Prusinsky said in addition to reports that are flat-out missing, some of the delinquency notices are for reports that were rejected. A report can be rejected for any reason, from a misspelling to a missing phone number to stray marks on a form when it’s fed into a department scanner.

One reason for the large number of rejections may be a change in reporting requirements by the 2007 General Assembly. A Fayetteville Observer story from late March stated that, in an attempt to increase corporate tax compliance, the 2007 legislature required companies to submit annual reports to the Department of Revenue when they filed their tax returns.

Those reports previously were filed with the Department of State. The Department of Revenue now forwards the annual reports to the Department of State, which scans the reports and places them online. It’s this additional step in handling the documents that may have resulted in errors or rejections of annual reports, the Observer said.

The Department of State typically notifies a business owner when a report is rejected and provides an opportunity to file an amended report without repaying the fee. But Prusinsky said the notice doesn’t always arrive. He said none of his clients were aware that their reports had been rejected.

Prusinsky said the majority of the 120 dissolution notices he had looked into at press time were related to rejected reports from fiscal year 2008. When CPAs called to find out what was going on, agents from the Corporations Division said a new rule required all forms needed to be filled out entirely that year. No one was allowed to check the “nothing has changed” box.

CPAs were upset because they said no one had been notified of this change, Prusinsky said. He said the only notification was a message posted on the Secretary of State’s website after filing had begun.

Liz Proctor, a spokeswoman in Marshall’s office, said she did not remember the rule or the message on the website.

Impossible to prove bureaucratic error

“The other problem I have is even if our clients’ forms were rejected, they already have paid the fee,” Prusinsky said. “It’s impossible to go back and prove they paid the fee, and that feels like extortion.”

Walker, the Charlotte-based CPA, has also received calls from more than 100 angry clients. Many of his clients’ delinquencies result from confusion over the due date of the initial annual report.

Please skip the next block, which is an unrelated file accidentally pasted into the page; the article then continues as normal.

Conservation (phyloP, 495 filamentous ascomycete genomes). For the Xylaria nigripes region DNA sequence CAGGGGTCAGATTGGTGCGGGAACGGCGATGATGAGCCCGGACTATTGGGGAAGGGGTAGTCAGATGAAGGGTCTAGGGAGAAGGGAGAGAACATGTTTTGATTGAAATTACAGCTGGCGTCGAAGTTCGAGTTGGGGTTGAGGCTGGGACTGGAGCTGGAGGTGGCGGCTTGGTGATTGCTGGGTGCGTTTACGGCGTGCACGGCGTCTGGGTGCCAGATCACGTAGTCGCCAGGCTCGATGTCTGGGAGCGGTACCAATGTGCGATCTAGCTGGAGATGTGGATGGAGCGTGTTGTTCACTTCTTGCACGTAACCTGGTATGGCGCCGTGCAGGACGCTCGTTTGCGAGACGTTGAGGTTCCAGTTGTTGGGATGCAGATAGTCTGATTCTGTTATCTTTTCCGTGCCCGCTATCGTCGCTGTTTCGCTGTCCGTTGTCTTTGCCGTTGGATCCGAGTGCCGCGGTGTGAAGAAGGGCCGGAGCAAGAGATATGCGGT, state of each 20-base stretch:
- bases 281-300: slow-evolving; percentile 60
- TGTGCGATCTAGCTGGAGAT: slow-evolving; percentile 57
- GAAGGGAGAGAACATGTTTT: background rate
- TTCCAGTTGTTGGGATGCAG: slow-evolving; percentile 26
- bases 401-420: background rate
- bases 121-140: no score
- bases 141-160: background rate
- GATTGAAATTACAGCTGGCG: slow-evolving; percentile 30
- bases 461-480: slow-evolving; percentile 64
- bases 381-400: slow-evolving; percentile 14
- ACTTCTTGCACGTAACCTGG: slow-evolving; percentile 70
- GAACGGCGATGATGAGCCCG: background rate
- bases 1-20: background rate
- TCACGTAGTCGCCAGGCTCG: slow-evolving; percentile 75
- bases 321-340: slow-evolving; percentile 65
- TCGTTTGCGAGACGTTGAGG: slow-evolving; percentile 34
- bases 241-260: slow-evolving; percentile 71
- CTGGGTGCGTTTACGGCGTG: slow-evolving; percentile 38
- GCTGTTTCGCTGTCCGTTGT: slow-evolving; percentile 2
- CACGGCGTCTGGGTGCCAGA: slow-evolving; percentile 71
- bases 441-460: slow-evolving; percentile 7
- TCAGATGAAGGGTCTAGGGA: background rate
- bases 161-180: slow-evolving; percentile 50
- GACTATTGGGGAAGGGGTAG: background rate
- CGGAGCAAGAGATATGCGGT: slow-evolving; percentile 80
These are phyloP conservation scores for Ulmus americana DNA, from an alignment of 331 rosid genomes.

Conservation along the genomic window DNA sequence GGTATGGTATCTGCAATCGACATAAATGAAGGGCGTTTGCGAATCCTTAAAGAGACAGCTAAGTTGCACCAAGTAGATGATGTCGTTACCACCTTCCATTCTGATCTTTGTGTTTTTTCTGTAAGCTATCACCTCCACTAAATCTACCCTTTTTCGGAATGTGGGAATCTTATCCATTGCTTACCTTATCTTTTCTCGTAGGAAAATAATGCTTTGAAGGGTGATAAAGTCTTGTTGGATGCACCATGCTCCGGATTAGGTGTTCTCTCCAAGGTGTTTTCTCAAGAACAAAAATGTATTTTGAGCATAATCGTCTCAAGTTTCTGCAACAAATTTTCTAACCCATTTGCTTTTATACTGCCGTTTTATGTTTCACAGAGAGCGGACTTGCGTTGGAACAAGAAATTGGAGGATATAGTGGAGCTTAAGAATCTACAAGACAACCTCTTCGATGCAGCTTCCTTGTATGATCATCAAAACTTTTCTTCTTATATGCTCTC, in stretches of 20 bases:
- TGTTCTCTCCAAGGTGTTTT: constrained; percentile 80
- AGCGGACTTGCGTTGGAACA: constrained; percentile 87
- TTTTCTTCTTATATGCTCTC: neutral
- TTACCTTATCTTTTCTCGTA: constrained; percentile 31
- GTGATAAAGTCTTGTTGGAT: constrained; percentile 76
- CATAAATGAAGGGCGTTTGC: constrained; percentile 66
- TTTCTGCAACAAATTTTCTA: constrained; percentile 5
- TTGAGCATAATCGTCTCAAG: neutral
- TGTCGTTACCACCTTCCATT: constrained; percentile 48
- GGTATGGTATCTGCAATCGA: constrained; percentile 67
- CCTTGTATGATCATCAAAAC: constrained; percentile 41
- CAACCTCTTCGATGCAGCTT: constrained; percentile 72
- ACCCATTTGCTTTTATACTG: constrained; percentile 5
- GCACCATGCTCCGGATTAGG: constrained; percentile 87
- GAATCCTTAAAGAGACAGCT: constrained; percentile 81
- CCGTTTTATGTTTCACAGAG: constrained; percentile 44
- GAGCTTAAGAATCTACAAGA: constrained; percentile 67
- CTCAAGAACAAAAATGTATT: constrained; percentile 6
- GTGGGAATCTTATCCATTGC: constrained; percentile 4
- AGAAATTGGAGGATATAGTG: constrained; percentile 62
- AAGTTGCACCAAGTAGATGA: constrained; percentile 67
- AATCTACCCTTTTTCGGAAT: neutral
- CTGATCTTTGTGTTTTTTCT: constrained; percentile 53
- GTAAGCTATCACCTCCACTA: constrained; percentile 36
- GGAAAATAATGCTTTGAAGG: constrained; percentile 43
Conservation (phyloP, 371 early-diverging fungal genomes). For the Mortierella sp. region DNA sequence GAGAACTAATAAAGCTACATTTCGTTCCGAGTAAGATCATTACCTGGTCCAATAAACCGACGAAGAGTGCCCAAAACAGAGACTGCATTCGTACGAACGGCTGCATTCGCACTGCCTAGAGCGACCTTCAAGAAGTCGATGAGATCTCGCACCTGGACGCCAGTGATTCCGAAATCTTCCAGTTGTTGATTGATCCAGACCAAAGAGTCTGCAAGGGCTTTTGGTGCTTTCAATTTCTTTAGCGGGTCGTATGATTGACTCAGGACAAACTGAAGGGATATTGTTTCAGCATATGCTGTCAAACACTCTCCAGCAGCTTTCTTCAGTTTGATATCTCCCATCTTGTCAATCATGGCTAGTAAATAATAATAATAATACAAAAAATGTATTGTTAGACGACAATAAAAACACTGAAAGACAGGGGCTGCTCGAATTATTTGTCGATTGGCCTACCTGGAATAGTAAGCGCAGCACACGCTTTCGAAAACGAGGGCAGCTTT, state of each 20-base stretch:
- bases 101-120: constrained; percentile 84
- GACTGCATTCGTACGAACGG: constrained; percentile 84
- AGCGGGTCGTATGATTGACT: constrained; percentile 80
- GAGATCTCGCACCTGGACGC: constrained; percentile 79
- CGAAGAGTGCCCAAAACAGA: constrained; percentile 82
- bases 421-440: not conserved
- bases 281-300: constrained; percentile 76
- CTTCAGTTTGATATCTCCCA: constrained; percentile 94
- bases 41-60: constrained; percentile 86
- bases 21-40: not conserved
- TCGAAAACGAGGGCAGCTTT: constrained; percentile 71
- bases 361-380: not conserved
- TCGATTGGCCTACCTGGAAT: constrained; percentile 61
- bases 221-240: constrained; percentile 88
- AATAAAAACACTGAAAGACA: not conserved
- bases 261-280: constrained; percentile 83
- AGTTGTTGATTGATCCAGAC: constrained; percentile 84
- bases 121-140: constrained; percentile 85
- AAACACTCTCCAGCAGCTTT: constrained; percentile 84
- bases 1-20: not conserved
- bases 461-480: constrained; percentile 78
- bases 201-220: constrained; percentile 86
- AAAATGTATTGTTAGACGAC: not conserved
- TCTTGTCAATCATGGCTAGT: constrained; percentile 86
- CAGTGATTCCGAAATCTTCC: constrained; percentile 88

When businesses incorporate, they fill out a form called the Articles of Incorporation, also known as the creation filing. As far as Prusinsky, Walker and their colleagues understood this “creation filing” served as the first annual report, no matter what time of year the incorporation happened.

“That is where there is a disconnect[ion] between what people out in the field believe versus what the law is,” Marshall said.

“I think the secretary of state changed the rules in the middle of the game and forgot to tell us about it,” Walker said.

Even though the creation filing and the annual report contain exactly the same information, if the creation filing is done before April 15 on a given year, an annual report also is due by April 15. This has been the law since 2002, but many CPAs weren’t aware of it.

“I’ve always been confused about whether that first filing counted or not,” said Richard Pope, another CPA in Charlotte.

Proctor said Marshall offered to speak to the state CPA association last year to explain any confusion over the matter. The association never took her up on that offer, she said.

Prusinsky wanted to know why these problems weren’t resolved years ago.

“If the secretary of state did not make a move to dissolve them back then, why is she going to come after them now, when they can’t even prove what happened?” he asked. “There has to be some sort of statute of limitations on these things.”

Smaller review conducted in 2006

This is not the first time the department has conducted an internal review. They did a far less thorough review in 2006, Proctor said.

“This is not something we can realistically do every year,” she added. “This is taking a lot of, lot of staff time for us. It involves bringing in temp workers and hand-checking stuff.”

Marshall also noted that she is accountable to the General Assembly to do everything she can to collect the “revenues rightfully owed to the state, under the law.”

“Like any business, when you have money that is sort of owed, you make efforts to collect,” she said.

Marshall also claimed there were not a “huge number” of dissolution notices sent in error. According to her staff, only about 0.5 percent of the notices should not have been sent. That figure does not, however, include the number of notices claiming that three or four reports were missing when it turned out only one or two were missing.

Prusinsky complained about the timing of the notices.

While Marshall said 60 days was plenty of time to comply, Prusinsky pointed out that 45 of those days were lost to tax season. Notices were sent out in early March. Corrections are due as early as May 1.

“CPAs have been completely paralyzed until just now,” he told CJ on April 16.

He also noted, while he scrambles to keep his clients in business, he can’t charge any of them for the time he is spending dealing with this issue.

“Most of them think it’s something I did wrong,” he said.

“It just feels like fraud,” he said. “I can’t believe they’re getting away with it.”

Still, Prusinsky is doing his best to comply. He said it’s better than the alternative — having his client base dissolved.

“We are certainly going to take precaution in making sure that no one does get dissolved who is trying to work with us,” Proctor said. CJ